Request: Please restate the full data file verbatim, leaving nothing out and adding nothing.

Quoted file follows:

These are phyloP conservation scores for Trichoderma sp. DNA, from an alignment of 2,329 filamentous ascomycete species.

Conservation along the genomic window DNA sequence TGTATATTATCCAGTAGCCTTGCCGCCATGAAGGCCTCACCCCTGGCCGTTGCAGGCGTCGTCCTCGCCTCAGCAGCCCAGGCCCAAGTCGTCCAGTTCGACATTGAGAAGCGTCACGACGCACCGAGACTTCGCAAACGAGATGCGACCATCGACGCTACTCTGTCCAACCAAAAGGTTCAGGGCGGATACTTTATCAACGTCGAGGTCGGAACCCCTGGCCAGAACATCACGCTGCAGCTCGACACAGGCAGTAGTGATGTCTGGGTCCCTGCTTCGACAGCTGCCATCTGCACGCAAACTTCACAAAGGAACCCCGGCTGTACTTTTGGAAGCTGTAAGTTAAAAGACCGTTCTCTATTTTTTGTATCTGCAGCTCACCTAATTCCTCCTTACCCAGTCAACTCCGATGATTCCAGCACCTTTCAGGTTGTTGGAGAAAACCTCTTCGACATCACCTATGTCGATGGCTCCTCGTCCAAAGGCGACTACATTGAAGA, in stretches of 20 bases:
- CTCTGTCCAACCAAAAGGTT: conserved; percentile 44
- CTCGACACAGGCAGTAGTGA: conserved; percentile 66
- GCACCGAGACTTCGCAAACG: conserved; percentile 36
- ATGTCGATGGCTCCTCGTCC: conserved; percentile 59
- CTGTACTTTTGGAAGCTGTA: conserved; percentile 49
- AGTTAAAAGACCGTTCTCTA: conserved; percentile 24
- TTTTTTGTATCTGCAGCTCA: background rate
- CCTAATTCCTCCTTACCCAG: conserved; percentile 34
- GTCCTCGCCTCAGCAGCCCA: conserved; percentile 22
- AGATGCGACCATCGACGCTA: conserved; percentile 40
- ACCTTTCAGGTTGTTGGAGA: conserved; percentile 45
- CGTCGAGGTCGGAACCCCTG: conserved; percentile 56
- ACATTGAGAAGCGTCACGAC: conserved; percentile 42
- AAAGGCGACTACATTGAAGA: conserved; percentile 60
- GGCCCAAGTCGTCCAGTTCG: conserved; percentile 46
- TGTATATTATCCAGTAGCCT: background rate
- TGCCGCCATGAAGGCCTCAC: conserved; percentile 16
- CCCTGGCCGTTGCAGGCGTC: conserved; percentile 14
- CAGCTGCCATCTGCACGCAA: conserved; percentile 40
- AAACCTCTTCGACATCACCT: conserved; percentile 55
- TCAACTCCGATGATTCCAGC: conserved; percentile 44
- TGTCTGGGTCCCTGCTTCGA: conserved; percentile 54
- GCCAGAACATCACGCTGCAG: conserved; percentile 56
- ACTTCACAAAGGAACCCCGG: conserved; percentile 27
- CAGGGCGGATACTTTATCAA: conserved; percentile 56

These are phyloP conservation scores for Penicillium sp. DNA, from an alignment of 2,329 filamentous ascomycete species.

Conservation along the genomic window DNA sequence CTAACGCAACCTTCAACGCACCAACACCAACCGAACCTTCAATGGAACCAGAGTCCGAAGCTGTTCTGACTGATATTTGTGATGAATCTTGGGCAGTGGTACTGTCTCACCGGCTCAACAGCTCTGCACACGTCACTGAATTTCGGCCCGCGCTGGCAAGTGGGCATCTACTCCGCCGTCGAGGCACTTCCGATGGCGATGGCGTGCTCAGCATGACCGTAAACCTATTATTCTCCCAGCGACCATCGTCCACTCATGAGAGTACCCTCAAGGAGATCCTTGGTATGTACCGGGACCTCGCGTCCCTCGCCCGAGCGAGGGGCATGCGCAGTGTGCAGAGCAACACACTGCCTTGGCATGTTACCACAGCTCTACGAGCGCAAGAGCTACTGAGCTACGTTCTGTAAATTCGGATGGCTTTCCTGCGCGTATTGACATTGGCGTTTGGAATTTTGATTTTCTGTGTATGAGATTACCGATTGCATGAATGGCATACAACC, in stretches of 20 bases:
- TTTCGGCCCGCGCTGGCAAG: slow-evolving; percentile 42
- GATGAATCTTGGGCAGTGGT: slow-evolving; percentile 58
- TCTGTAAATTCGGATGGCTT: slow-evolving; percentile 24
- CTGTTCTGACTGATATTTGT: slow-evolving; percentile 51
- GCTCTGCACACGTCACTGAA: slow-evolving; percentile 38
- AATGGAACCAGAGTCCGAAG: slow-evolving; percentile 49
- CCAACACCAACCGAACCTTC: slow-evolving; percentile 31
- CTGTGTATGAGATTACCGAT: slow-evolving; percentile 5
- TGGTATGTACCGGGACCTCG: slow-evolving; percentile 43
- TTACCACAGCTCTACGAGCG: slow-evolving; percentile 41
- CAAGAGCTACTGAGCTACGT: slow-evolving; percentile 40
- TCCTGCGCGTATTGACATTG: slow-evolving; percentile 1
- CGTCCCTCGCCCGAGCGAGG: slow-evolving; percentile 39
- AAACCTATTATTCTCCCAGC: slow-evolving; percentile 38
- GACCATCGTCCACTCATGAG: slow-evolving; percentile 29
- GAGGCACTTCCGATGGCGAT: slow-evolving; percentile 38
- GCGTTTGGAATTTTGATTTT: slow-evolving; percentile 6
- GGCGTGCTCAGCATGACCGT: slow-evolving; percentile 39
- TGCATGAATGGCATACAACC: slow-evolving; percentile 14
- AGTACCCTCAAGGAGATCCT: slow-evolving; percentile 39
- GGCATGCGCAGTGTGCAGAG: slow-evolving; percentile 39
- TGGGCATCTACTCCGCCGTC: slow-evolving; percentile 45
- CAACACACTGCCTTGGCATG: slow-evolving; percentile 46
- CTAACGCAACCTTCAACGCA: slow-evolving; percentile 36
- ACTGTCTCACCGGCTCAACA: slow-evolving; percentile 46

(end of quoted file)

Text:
These are phyloP conservation scores for Trichoderma sp. DNA, from an alignment of 2,329 filamentous ascomycete species.

Conservation along the genomic window DNA sequence TGTATATTATCCAGTAGCCTTGCCGCCATGAAGGCCTCACCCCTGGCCGTTGCAGGCGTCGTCCTCGCCTCAGCAGCCCAGGCCCAAGTCGTCCAGTTCGACATTGAGAAGCGTCACGACGCACCGAGACTTCGCAAACGAGATGCGACCATCGACGCTACTCTGTCCAACCAAAAGGTTCAGGGCGGATACTTTATCAACGTCGAGGTCGGAACCCCTGGCCAGAACATCACGCTGCAGCTCGACACAGGCAGTAGTGATGTCTGGGTCCCTGCTTCGACAGCTGCCATCTGCACGCAAACTTCACAAAGGAACCCCGGCTGTACTTTTGGAAGCTGTAAGTTAAAAGACCGTTCTCTATTTTTTGTATCTGCAGCTCACCTAATTCCTCCTTACCCAGTCAACTCCGATGATTCCAGCACCTTTCAGGTTGTTGGAGAAAACCTCTTCGACATCACCTATGTCGATGGCTCCTCGTCCAAAGGCGACTACATTGAAGA, in stretches of 20 bases:
- CTCTGTCCAACCAAAAGGTT: conserved; percentile 44
- CTCGACACAGGCAGTAGTGA: conserved; percentile 66
- GCACCGAGACTTCGCAAACG: conserved; percentile 36
- ATGTCGATGGCTCCTCGTCC: conserved; percentile 59
- CTGTACTTTTGGAAGCTGTA: conserved; percentile 49
- AGTTAAAAGACCGTTCTCTA: conserved; percentile 24
- TTTTTTGTATCTGCAGCTCA: background rate
- CCTAATTCCTCCTTACCCAG: conserved; percentile 34
- GTCCTCGCCTCAGCAGCCCA: conserved; percentile 22
- AGATGCGACCATCGACGCTA: conserved; percentile 40
- ACCTTTCAGGTTGTTGGAGA: conserved; percentile 45
- CGTCGAGGTCGGAACCCCTG: conserved; percentile 56
- ACATTGAGAAGCGTCACGAC: conserved; percentile 42
- AAAGGCGACTACATTGAAGA: conserved; percentile 60
- GGCCCAAGTCGTCCAGTTCG: conserved; percentile 46
- TGTATATTATCCAGTAGCCT: background rate
- TGCCGCCATGAAGGCCTCAC: conserved; percentile 16
- CCCTGGCCGTTGCAGGCGTC: conserved; percentile 14
- CAGCTGCCATCTGCACGCAA: conserved; percentile 40
- AAACCTCTTCGACATCACCT: conserved; percentile 55
- TCAACTCCGATGATTCCAGC: conserved; percentile 44
- TGTCTGGGTCCCTGCTTCGA: conserved; percentile 54
- GCCAGAACATCACGCTGCAG: conserved; percentile 56
- ACTTCACAAAGGAACCCCGG: conserved; percentile 27
- CAGGGCGGATACTTTATCAA: conserved; percentile 56

These are phyloP conservation scores for Penicillium sp. DNA, from an alignment of 2,329 filamentous ascomycete species.

Conservation along the genomic window DNA sequence CTAACGCAACCTTCAACGCACCAACACCAACCGAACCTTCAATGGAACCAGAGTCCGAAGCTGTTCTGACTGATATTTGTGATGAATCTTGGGCAGTGGTACTGTCTCACCGGCTCAACAGCTCTGCACACGTCACTGAATTTCGGCCCGCGCTGGCAAGTGGGCATCTACTCCGCCGTCGAGGCACTTCCGATGGCGATGGCGTGCTCAGCATGACCGTAAACCTATTATTCTCCCAGCGACCATCGTCCACTCATGAGAGTACCCTCAAGGAGATCCTTGGTATGTACCGGGACCTCGCGTCCCTCGCCCGAGCGAGGGGCATGCGCAGTGTGCAGAGCAACACACTGCCTTGGCATGTTACCACAGCTCTACGAGCGCAAGAGCTACTGAGCTACGTTCTGTAAATTCGGATGGCTTTCCTGCGCGTATTGACATTGGCGTTTGGAATTTTGATTTTCTGTGTATGAGATTACCGATTGCATGAATGGCATACAACC, in stretches of 20 bases:
- TTTCGGCCCGCGCTGGCAAG: slow-evolving; percentile 42
- GATGAATCTTGGGCAGTGGT: slow-evolving; percentile 58
- TCTGTAAATTCGGATGGCTT: slow-evolving; percentile 24
- CTGTTCTGACTGATATTTGT: slow-evolving; percentile 51
- GCTCTGCACACGTCACTGAA: slow-evolving; percentile 38
- AATGGAACCAGAGTCCGAAG: slow-evolving; percentile 49
- CCAACACCAACCGAACCTTC: slow-evolving; percentile 31
- CTGTGTATGAGATTACCGAT: slow-evolving; percentile 5
- TGGTATGTACCGGGACCTCG: slow-evolving; percentile 43
- TTACCACAGCTCTACGAGCG: slow-evolving; percentile 41
- CAAGAGCTACTGAGCTACGT: slow-evolving; percentile 40
- TCCTGCGCGTATTGACATTG: slow-evolving; percentile 1
- CGTCCCTCGCCCGAGCGAGG: slow-evolving; percentile 39
- AAACCTATTATTCTCCCAGC: slow-evolving; percentile 38
- GACCATCGTCCACTCATGAG: slow-evolving; percentile 29
- GAGGCACTTCCGATGGCGAT: slow-evolving; percentile 38
- GCGTTTGGAATTTTGATTTT: slow-evolving; percentile 6
- GGCGTGCTCAGCATGACCGT: slow-evolving; percentile 39
- TGCATGAATGGCATACAACC: slow-evolving; percentile 14
- AGTACCCTCAAGGAGATCCT: slow-evolving; percentile 39
- GGCATGCGCAGTGTGCAGAG: slow-evolving; percentile 39
- TGGGCATCTACTCCGCCGTC: slow-evolving; percentile 45
- CAACACACTGCCTTGGCATG: slow-evolving; percentile 46
- CTAACGCAACCTTCAACGCA: slow-evolving; percentile 36
- ACTGTCTCACCGGCTCAACA: slow-evolving; percentile 46